SDM: Thank you again to both of you for taking the time out of your busy schedules to have this discussion with me. I'm glad I was able to get a better understanding of Evil Hat's efforts with diversity. I look forward to seeing the needle shift throughout our industry, when people from minority groups are regularly holding full time and part time positions for gaming companies like Evil Hat.

FH: Thanks Chris.

CH: Thank you!!!

3 comments:

  1. Questions that weren't addressed:

    Evil Hat operates out of Silver Spring Maryland--near Howard University and U of M and near a very diverse area including PG County which has the highest average black income in America--and one where gaming is incredibly popular (Games Workshop launched their US store initiative there). How in all these years have you failed to make long-term social connections with anyone who wasn't white to work on your games?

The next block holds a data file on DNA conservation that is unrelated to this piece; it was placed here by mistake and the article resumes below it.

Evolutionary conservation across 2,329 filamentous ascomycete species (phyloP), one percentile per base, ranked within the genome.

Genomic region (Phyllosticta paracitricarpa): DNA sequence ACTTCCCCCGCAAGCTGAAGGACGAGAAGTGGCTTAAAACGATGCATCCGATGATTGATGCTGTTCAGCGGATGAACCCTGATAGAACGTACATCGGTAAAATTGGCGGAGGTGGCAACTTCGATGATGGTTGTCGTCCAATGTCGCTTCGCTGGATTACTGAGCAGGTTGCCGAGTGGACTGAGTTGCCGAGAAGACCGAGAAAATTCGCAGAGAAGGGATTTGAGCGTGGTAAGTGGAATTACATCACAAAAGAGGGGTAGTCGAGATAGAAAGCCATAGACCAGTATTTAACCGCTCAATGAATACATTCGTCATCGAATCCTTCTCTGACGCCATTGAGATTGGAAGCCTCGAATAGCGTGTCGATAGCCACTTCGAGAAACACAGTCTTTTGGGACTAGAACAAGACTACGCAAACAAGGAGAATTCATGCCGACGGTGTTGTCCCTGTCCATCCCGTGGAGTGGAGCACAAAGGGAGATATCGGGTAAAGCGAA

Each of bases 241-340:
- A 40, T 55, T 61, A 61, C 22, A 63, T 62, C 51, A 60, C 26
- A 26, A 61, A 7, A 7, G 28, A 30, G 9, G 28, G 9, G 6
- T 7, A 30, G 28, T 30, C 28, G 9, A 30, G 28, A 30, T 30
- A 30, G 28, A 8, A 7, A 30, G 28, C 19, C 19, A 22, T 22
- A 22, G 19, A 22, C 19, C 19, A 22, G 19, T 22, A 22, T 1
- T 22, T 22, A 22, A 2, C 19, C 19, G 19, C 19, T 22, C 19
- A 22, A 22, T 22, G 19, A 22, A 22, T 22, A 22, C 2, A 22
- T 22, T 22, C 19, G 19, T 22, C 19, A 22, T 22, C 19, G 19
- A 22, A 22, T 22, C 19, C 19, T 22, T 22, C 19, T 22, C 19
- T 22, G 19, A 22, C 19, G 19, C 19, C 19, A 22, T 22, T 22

You pay 5 cents a word--if you're trying to promote diversity, why are you giving out a subsistence wage? Especially considering the structural barriers to marginalized creators, don't you think taking some of the money you're giving to yourself and to white men could be used to keep diverse creators in the industry?

    Fred, you have a history of harassing other creators to promote your conservative, parents-first view of game are --like when you attacked Kingdom Death --and have a history of ignoring critique from marginalized voices like Stacy Dellorfano over at Contessa when called on it. Why do you do that?

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  2. Fred--you published a book by one of the heads of RPGnet, a site which repeatedly runs ads for "Male gamers only" because it refuses to change its ad server and whose moderators are responsible for harassing many marginalized voices. How does this promote diversity?

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  3. Aw, no mention of Deep Dark Blue? If there's a success story in Evil Hat's mentorship program, Deep Dark Blue is it, IMO. And I know my name is on it as well as Lore's, but seriously, it's Lore's baby, and they did a great job.